This article is adapted from "Oman National Tour" prepared by Samir Al-Adawi, 2002, which appeared in Wedding, D., & Stevens, M. J. (Eds). (2009). Psychology: IUPsyS Global Resource (Edition 2009) [CD-ROM]. International Journal of Psychology, 44 (Suppl. 1).
Although Islamic/Arabic tradition (of which Oman is part) has a long history of psychological interest, the applications of modern psychology in Oman began during the last two decades. In early 1980, the Sultan Qaboos University was opened. In the College of Education and Islamic Sciences, the Department of Educational Psychology was established. The main objective of the Department has been to offer psychological services in the form of counseling for the students and to train a cadre of Omani teachers to utilize psychological skills in their prospective occupations as teachers. The first academic members of the department consisted of educational and counseling psychologists, trained mainly in Sudan and Egypt. Currently, there are four Omanis who have or are pursuing graduate studies in psychology relevant to educational settings.
In parallel with the development of educational psychology, the College of Medicine established the Department of Behavioral Sciences and Psychiatry. Teaching of psychology in behavioral sciences has been an integral part of medical education. Due to the lack of qualified psychologists, the first academic members involved in teaching psychology were mostly psychiatrists, social anthropologists, and sociologists. This deficit has been partly reversed with the employment of Omani graduates with degrees in psychology.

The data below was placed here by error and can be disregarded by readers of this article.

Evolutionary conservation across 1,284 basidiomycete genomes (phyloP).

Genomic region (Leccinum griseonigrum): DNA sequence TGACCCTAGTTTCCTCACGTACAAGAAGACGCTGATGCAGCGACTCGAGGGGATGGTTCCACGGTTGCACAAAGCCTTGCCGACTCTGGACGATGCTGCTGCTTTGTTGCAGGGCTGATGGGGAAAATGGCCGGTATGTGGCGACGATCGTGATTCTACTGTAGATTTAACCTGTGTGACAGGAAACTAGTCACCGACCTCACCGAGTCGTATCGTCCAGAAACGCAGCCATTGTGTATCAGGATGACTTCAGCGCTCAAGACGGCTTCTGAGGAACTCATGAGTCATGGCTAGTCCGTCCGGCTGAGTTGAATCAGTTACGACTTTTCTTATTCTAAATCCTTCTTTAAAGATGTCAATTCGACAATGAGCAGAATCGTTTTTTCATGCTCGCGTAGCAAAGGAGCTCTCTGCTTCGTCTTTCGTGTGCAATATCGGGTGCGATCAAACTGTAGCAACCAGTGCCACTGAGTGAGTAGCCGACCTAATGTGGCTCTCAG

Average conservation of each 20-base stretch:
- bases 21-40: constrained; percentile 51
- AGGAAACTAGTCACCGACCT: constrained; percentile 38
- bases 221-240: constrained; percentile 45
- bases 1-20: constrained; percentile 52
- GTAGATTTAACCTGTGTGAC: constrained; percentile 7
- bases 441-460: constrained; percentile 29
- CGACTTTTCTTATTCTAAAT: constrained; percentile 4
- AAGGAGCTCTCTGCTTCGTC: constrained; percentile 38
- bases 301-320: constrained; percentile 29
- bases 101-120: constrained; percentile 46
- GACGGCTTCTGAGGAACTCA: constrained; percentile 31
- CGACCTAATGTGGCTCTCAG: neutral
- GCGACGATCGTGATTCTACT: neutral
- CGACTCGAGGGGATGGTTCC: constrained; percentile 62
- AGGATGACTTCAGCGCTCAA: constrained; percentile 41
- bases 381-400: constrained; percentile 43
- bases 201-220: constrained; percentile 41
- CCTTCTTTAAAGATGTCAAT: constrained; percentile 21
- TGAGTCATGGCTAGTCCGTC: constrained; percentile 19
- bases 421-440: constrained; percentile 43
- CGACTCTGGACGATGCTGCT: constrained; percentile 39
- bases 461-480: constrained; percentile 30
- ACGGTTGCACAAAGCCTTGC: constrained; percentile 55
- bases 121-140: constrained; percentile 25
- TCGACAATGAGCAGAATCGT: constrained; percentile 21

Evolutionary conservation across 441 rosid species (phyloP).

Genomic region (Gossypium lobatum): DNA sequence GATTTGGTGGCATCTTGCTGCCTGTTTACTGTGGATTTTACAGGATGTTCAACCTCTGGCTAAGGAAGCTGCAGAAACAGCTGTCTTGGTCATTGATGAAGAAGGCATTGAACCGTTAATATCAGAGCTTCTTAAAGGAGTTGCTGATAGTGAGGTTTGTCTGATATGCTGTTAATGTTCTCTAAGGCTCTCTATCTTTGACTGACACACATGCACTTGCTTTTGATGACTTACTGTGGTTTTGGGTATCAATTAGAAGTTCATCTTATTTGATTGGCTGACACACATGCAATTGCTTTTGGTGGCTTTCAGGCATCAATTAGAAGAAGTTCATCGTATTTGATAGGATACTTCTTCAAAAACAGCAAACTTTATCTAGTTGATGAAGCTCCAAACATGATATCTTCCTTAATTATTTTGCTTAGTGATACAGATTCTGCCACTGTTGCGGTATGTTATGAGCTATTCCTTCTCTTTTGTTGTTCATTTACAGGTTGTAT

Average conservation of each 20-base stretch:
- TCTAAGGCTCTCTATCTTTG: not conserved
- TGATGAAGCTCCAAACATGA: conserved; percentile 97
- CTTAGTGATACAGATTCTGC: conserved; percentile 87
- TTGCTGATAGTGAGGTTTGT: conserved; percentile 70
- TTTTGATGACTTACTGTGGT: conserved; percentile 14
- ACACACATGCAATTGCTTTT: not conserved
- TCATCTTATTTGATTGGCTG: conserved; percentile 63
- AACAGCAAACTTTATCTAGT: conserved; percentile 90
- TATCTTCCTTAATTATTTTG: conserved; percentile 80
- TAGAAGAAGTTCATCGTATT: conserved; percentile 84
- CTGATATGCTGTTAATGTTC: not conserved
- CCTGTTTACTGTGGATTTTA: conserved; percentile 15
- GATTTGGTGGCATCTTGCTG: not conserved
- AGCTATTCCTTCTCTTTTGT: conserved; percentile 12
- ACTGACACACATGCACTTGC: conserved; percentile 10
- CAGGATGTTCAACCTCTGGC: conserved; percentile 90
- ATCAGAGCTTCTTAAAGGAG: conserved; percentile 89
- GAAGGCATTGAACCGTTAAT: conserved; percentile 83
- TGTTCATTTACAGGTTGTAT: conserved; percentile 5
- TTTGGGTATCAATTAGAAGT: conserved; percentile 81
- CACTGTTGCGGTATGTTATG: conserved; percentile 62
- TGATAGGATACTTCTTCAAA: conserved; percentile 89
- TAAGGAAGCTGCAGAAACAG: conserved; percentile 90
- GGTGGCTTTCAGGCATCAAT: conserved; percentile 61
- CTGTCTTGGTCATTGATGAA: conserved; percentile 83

Recently it has been voiced in the various sectors of Omani society that the country is not invulnerable to psychological problems. There is sense of urgency to devise programs to address the psychological needs of the country. The Department of Psychiatry has started to offer psychological services, which encompass both psychological interventions to psychiatric, medical, and surgical patients as well as meeting the needs of clients with psychological problems. British-trained psychologists organize the program, one Omani and another Indian national. On the whole, psychology has been a relatively neglected field in the area and its history has yet to be made.
As distress is often experienced in a social and cultural context, studies are being conducted in Oman with the aim of discovering how culture and environment shape the formation, distribution, and manifestation of health and illness. Psychological disorders in Oman appear to be camouflaging and supplanting previous cultural forms of communication, such as spirit possession and conversion disorder. Contrary to widely held wisdom, males tend to fare worst in the climate of emerging acculturation and modernization. Whereas women in Oman have experienced emancipation due to education, males, who were once privileged with all that is entailed in a paternalistic society, have now been relegated to confusing roles by modernity.
Qualitative research has examined how Omani traditional communities cope with irrevocable traumatic events. The findings suggest that Omanis tend to negate the immediate effect of loss by assuming that the 'deceased' is only ensorcered and will return alive. Such culturally sanctioned belief can be interpreted as coping mechanism to loss. The phenomenon has paved the way to view cultural refractions as well-recognized psychological reactions.
Training in psychology in Oman is in the Department of Psychology and Behavioral Sciences of the medical school and in the Department of Educational Psychology in the College of Education.